A 9/11 Reflection: When the Curtain Came Down on the American Heart

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11 Sep 2011

Is there anyone more insignificant — or more vital — than a theatre person in a time of national tragedy? A decade after the Sept. 11 terror attacks on New York City, Playbill.com's Robert Simonson talks to industry people and reflects on who we were when America changed forever.


One month before Sept. 11, 2001, the Playbill.com offices were relocated from the magazine's Manhattan offices on Vanderbilt Avenue to the refurbished second floor of the company's printing plant in Woodside, Queens. It was not a popular move among the staff. Vanderbilt was right by Grand Central Terminal and just blocks from the Broadway theatres. It was (close to) the middle of the theatre world. Woodside was the middle of nowhere.

The day two planes flew into the Twin Towers, however, the shift felt strangely fortuitous. As usual, I took the G train from my home in Brooklyn to the office that day. Commuting on the only line in the New York subway system that doesn't touch Manhattan ground, I knew nothing of what was then happening above the street. I stopped at the hole-in-the-wall deli next to the Playbill plant to pick up the first of my several daily Diet Cokes. The owners paid no heed. They were watching a disaster movie on their small, black-and-white television — or so I thought for a moment.

Upstairs, the Playbill.com staff were gathered around the computer of our most tech-savvy employee. A plane had flown into the north tower of the World Trade Center. By accident, we all thought. Then, 17 minutes later, a second plane flew into the second tower. Not by accident, we all knew. Then, at 9:59 AM, I heard a voice from a worker's cubicle saying, "The south tower fell." I called back, "No, it didn't." Buildings like that don't just fall, even when a plane strikes them. But it had fallen, in a billowing heap of deadly smoke, metal, glass and dust. After that, things got surreal.

THE THEATRICAL WORLD can often feel trivial and unimportant, particularly at times of national crises. It certainly felt so that morning. But Playbill.com was a theatre news site. We weren't the New York Times or U.S. News and World Report. The Big Picture wasn't our bailiwick. The theatre was. I knew my professional responsibility that horrific A.M. was to report on the disaster within the limited terms of how it affected the New York theatre community. I felt distinctly idiotic — and somehow guilty — as I posted a news story in the top slot of Playbill.com's front page. The headline read "Terrorist Attack at NYC's World Trade Center Shuts Down Bway Theatres."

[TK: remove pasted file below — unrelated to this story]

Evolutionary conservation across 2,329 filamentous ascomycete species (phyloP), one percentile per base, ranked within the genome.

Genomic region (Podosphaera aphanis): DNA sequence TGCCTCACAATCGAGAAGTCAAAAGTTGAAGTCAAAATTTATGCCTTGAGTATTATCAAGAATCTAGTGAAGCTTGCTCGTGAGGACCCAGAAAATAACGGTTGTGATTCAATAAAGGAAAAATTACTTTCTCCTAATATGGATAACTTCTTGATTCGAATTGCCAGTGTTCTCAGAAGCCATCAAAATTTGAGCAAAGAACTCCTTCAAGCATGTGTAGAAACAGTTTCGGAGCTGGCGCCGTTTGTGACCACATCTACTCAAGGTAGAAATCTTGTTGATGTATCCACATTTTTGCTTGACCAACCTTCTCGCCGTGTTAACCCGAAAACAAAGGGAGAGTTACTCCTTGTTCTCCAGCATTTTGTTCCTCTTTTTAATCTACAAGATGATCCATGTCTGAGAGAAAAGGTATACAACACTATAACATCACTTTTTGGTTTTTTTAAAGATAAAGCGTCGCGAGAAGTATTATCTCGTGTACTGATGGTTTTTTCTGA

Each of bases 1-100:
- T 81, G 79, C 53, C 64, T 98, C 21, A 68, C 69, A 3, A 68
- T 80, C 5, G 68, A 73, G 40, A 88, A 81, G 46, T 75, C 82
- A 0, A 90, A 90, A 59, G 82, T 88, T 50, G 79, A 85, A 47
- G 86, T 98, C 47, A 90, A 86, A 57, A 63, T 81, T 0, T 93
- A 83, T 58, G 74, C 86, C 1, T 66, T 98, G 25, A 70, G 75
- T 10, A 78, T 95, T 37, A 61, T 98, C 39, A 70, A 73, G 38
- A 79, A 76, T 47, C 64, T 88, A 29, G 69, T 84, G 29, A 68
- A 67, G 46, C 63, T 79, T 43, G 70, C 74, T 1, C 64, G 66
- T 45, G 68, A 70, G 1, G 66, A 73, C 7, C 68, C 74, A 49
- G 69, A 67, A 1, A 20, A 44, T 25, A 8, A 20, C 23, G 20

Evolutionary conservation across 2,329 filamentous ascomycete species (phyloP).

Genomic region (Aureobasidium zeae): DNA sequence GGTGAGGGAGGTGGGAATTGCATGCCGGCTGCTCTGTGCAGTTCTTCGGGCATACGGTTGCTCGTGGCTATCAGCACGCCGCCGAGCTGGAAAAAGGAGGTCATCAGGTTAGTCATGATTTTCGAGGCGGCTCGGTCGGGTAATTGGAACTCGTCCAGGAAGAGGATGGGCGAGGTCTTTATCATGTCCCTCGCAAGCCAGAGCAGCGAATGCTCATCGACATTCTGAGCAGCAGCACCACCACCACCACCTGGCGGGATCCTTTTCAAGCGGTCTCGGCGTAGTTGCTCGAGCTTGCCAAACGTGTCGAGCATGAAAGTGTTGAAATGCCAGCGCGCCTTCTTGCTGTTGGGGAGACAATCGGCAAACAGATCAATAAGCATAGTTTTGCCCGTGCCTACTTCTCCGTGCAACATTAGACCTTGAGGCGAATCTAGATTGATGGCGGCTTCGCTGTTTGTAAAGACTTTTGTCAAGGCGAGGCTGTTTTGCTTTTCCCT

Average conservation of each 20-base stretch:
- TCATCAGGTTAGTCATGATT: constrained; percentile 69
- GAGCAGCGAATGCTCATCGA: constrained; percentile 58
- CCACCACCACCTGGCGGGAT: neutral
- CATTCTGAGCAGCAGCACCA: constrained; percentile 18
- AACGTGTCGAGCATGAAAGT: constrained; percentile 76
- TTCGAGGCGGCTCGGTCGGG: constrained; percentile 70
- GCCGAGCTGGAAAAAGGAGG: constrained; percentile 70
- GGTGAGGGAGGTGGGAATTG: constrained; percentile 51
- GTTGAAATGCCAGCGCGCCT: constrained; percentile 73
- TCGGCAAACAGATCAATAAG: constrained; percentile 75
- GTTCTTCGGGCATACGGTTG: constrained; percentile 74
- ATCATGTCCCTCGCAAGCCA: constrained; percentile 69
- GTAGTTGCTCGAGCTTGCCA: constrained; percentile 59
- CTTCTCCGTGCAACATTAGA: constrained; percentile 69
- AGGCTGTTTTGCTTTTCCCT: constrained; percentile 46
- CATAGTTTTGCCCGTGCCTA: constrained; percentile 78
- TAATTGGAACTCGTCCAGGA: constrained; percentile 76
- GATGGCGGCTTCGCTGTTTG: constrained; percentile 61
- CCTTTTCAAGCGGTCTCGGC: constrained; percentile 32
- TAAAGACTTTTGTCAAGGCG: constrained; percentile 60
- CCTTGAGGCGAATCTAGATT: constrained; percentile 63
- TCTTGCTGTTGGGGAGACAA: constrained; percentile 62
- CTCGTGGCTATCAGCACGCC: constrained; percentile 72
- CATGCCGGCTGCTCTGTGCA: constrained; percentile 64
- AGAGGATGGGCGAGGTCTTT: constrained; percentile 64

Not two minutes later, an angry reader shot me a blistering email. How dare I post such a story? When a nation is cast into sudden crisis, when we're likely under terrorist attack, when innocent people are jumping out of windows to flee the fiery death that waits for them inside, who gave a damn whether a Broadway show was going to open?

It was like a sock in the stomach. He was right, of course, in a way. I wrote back and said so. Any occupation that is focused on arts and entertainment looks foolish when life-exploding reality bursts in. Such was my absurd function as all of New York became unglued. The reader wrote back, contrite. He was upset, he said. He had lashed out. We concluded our exchange civilly that uncivil dawn.

THE THEATRE PLAYS a funny, two-sided role when New York is walloped by a calamity — natural disasters, blackouts, or a terrorist attack. In the first calculations, it's as incidental and marginal as a flower show. What could matter less? But, very soon after, within a couple days, it takes on a significance that far outweighs its actual importance. Broadway is Gotham's biggest, most visible cultural symbol. When it's down, the City's down. When it's up, the City's back in business.

All Broadway shows — all New York shows, period — closed on Sept. 11. They remained shuttered for the matinees and evening performances of Wednesday, Sept. 12. But by Thursday, they were back open. City Hall saw that they were. "We had gotten a very strong message from the Mayor and the Deputy Mayors that the Mayor wanted Broadway open as quickly as possible," recalled Jed Bernstein, then president of the League of Broadway Theatres and Producers (now called The Broadway League), "not only for the economic benefits that getting the city back to work would provide, but also for the psychological benefits that Broadway being up and running would contribute."


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